The Kolkata police department is on high alert after a student received a WhatsApp message talking about a plot to kill West Bengal Chief Minister Mamata Banerjee.
On Monday evening, a Polytechnic student in Murshidabad district received a WhatsApp message asking him to join a terror group. The sender told him that he was recruiting youths from across India and that good money will be given to those who join.
When the student replied stating that he was not interested, the alleged terror recruiter replied, “We have a contract to kill CM of West Bengal.”
When he reached the Berhampore Police Station to complain, the officer present asked him to ignore it and switch his off his phone.
“The officer asked me to switch off my phone and told me everything will be alright. I wanted to lodge a complaint but he refused to accept it,” the student told reporters.
“I told him that the sender threated to kill the CM but they still didn’t file any complaint,” he added.
Just as the student stepped out of the police station, he received a screenshot of his location from the alleged terror recruiter, who threatened to kill the post-graduate for reaching out to the police.
Investigations into the matter started only when state intelligence agencies came to know of the matter. All that a police officer could tell now is that the message was sent from Florida.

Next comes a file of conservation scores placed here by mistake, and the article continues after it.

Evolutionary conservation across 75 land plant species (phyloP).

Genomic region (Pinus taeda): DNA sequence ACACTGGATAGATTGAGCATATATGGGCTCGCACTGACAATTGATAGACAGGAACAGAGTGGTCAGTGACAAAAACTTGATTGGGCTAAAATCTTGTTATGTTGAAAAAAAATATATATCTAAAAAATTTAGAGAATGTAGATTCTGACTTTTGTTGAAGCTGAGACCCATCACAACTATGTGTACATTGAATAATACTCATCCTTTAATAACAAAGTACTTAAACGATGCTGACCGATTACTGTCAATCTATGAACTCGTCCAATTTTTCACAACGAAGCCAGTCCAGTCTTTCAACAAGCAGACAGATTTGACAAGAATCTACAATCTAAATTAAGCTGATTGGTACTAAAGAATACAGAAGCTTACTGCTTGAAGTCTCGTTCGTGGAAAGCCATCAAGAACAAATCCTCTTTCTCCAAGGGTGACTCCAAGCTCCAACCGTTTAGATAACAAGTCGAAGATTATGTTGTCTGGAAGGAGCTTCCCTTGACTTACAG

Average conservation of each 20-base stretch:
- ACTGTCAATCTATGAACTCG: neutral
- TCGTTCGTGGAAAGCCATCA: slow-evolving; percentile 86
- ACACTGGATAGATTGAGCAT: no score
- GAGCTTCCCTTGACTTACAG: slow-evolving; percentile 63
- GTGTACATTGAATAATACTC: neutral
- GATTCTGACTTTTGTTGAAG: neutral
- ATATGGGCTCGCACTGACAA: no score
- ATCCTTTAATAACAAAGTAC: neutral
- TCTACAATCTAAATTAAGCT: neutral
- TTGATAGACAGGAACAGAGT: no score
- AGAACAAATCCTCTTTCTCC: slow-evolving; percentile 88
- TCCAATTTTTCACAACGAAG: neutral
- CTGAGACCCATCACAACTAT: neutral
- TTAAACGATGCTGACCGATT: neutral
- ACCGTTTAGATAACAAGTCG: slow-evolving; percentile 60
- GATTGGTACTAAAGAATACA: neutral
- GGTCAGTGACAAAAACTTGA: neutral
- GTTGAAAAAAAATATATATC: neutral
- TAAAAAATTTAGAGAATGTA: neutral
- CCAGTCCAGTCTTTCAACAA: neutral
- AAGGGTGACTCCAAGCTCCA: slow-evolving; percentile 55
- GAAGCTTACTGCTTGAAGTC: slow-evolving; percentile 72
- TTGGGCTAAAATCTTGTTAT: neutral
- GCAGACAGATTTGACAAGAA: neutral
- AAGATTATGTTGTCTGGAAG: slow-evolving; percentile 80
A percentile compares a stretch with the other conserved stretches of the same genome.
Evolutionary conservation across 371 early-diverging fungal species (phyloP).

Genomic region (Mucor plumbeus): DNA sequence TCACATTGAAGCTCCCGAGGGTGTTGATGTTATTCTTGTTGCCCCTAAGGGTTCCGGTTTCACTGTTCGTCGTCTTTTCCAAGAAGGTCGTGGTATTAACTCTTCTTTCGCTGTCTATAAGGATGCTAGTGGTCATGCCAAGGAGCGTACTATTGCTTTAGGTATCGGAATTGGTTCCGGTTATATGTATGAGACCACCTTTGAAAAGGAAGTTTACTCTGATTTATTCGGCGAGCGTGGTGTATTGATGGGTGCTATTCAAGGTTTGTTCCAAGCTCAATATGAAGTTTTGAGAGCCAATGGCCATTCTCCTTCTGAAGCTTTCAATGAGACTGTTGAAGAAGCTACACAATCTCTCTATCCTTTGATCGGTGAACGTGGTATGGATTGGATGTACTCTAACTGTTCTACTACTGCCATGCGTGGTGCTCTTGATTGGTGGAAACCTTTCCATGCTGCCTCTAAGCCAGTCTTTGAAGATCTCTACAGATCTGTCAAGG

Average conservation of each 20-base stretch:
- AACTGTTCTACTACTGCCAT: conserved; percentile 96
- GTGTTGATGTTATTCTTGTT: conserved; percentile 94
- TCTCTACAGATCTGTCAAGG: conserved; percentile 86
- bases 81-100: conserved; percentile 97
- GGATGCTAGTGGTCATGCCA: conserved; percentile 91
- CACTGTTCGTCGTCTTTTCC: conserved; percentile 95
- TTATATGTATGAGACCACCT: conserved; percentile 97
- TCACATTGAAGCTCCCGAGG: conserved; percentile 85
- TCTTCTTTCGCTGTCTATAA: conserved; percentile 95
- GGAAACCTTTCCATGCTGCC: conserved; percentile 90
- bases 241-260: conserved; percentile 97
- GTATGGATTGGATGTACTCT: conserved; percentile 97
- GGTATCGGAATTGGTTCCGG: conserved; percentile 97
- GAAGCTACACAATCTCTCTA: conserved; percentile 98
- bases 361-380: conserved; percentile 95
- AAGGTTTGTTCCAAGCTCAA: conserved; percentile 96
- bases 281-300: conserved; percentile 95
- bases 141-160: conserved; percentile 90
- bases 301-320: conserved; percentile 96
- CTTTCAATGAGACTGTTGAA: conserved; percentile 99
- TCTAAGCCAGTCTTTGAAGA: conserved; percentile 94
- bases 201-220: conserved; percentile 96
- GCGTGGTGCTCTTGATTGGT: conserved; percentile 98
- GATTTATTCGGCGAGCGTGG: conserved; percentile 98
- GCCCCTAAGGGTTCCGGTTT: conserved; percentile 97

Meanwhile, Mamata Banerjee has asked moderate Gorkha leaders from Darjeeling to build a consensus on a “long term solution”, even as she rejected their demand for a separate state of Gorkhaland.
All leaders from the hills of West Bengal have said the creation of a separate state was the only permanent solution to the problem. On Monday, Banerjee urged them to settle for a “long-term solution” for now and decide among themselves what it could be, according to Niraj Zimba, a spokesperson for the Gorkha National Liberation Front (GNLF).
She has made it clear that Gorkhaland was out of question, he said, adding that at the same time she asked the moderate leaders to decide what could serve as a long-term solution. The GNLF had agreed to the Gorkha community being granted more autonomy under the Sixth Schedule of the Indian Constitution, but because of political resistance a plan to create an autonomous council did not materialize.
Ousted Gorkha Janmukti Morcha (GJM) leader Binay Tamang, who appears to be calling the shots now, may also not be opposed to gaining more autonomy for now.
Tamang, along with three GJM legislators from the hills, attended Monday’s meeting—an indication that the lawmakers, too, may be distancing themselves from party president Bimal Gurung.
Tamang and Anit Thapa, another defector from the GJM, have already been given interim administrative responsibility by the state to revive the Gorkha Territorial Administration (GTA), a semi-autonomous body formed five years ago.